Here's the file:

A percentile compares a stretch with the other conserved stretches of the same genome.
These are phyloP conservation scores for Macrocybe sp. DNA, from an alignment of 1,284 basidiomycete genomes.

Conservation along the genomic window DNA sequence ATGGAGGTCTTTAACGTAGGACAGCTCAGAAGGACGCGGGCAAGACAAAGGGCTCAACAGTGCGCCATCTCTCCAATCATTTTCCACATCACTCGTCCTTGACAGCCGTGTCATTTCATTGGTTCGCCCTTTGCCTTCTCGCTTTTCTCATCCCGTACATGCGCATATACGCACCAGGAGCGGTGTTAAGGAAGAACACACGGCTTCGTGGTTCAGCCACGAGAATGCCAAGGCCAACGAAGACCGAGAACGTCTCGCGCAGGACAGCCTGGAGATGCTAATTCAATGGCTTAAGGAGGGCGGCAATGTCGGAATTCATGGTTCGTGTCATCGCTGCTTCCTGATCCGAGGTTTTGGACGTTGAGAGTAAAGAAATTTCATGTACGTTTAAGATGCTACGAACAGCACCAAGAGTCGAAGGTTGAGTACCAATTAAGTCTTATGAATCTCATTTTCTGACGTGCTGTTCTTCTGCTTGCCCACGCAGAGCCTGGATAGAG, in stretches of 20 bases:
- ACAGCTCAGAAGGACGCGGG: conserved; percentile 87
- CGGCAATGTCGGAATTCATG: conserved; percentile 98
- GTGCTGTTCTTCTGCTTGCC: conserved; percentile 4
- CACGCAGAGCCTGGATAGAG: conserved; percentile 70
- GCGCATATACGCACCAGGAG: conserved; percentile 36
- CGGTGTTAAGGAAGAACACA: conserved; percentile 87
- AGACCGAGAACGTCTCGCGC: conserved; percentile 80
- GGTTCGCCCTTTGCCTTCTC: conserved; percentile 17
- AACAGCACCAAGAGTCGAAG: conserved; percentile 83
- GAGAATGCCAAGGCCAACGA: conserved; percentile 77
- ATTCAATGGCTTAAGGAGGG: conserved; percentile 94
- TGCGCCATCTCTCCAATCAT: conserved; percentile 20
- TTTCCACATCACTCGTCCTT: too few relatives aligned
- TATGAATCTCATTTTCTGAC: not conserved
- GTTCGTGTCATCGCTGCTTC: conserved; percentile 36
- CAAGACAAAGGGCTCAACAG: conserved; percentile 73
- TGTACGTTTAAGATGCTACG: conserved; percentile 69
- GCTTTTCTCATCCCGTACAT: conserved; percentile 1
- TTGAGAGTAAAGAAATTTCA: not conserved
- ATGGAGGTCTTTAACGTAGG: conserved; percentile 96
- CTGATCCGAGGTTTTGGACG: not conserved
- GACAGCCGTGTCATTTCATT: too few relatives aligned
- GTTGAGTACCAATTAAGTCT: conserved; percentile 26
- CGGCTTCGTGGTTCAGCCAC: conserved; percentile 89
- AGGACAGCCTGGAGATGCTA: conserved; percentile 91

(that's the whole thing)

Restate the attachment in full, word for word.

A percentile compares a stretch with the other conserved stretches of the same genome.
These are phyloP conservation scores for Macrocybe sp. DNA, from an alignment of 1,284 basidiomycete genomes.

Conservation along the genomic window DNA sequence ATGGAGGTCTTTAACGTAGGACAGCTCAGAAGGACGCGGGCAAGACAAAGGGCTCAACAGTGCGCCATCTCTCCAATCATTTTCCACATCACTCGTCCTTGACAGCCGTGTCATTTCATTGGTTCGCCCTTTGCCTTCTCGCTTTTCTCATCCCGTACATGCGCATATACGCACCAGGAGCGGTGTTAAGGAAGAACACACGGCTTCGTGGTTCAGCCACGAGAATGCCAAGGCCAACGAAGACCGAGAACGTCTCGCGCAGGACAGCCTGGAGATGCTAATTCAATGGCTTAAGGAGGGCGGCAATGTCGGAATTCATGGTTCGTGTCATCGCTGCTTCCTGATCCGAGGTTTTGGACGTTGAGAGTAAAGAAATTTCATGTACGTTTAAGATGCTACGAACAGCACCAAGAGTCGAAGGTTGAGTACCAATTAAGTCTTATGAATCTCATTTTCTGACGTGCTGTTCTTCTGCTTGCCCACGCAGAGCCTGGATAGAG, in stretches of 20 bases:
- ACAGCTCAGAAGGACGCGGG: conserved; percentile 87
- CGGCAATGTCGGAATTCATG: conserved; percentile 98
- GTGCTGTTCTTCTGCTTGCC: conserved; percentile 4
- CACGCAGAGCCTGGATAGAG: conserved; percentile 70
- GCGCATATACGCACCAGGAG: conserved; percentile 36
- CGGTGTTAAGGAAGAACACA: conserved; percentile 87
- AGACCGAGAACGTCTCGCGC: conserved; percentile 80
- GGTTCGCCCTTTGCCTTCTC: conserved; percentile 17
- AACAGCACCAAGAGTCGAAG: conserved; percentile 83
- GAGAATGCCAAGGCCAACGA: conserved; percentile 77
- ATTCAATGGCTTAAGGAGGG: conserved; percentile 94
- TGCGCCATCTCTCCAATCAT: conserved; percentile 20
- TTTCCACATCACTCGTCCTT: too few relatives aligned
- TATGAATCTCATTTTCTGAC: not conserved
- GTTCGTGTCATCGCTGCTTC: conserved; percentile 36
- CAAGACAAAGGGCTCAACAG: conserved; percentile 73
- TGTACGTTTAAGATGCTACG: conserved; percentile 69
- GCTTTTCTCATCCCGTACAT: conserved; percentile 1
- TTGAGAGTAAAGAAATTTCA: not conserved
- ATGGAGGTCTTTAACGTAGG: conserved; percentile 96
- CTGATCCGAGGTTTTGGACG: not conserved
- GACAGCCGTGTCATTTCATT: too few relatives aligned
- GTTGAGTACCAATTAAGTCT: conserved; percentile 26
- CGGCTTCGTGGTTCAGCCAC: conserved; percentile 89
- AGGACAGCCTGGAGATGCTA: conserved; percentile 91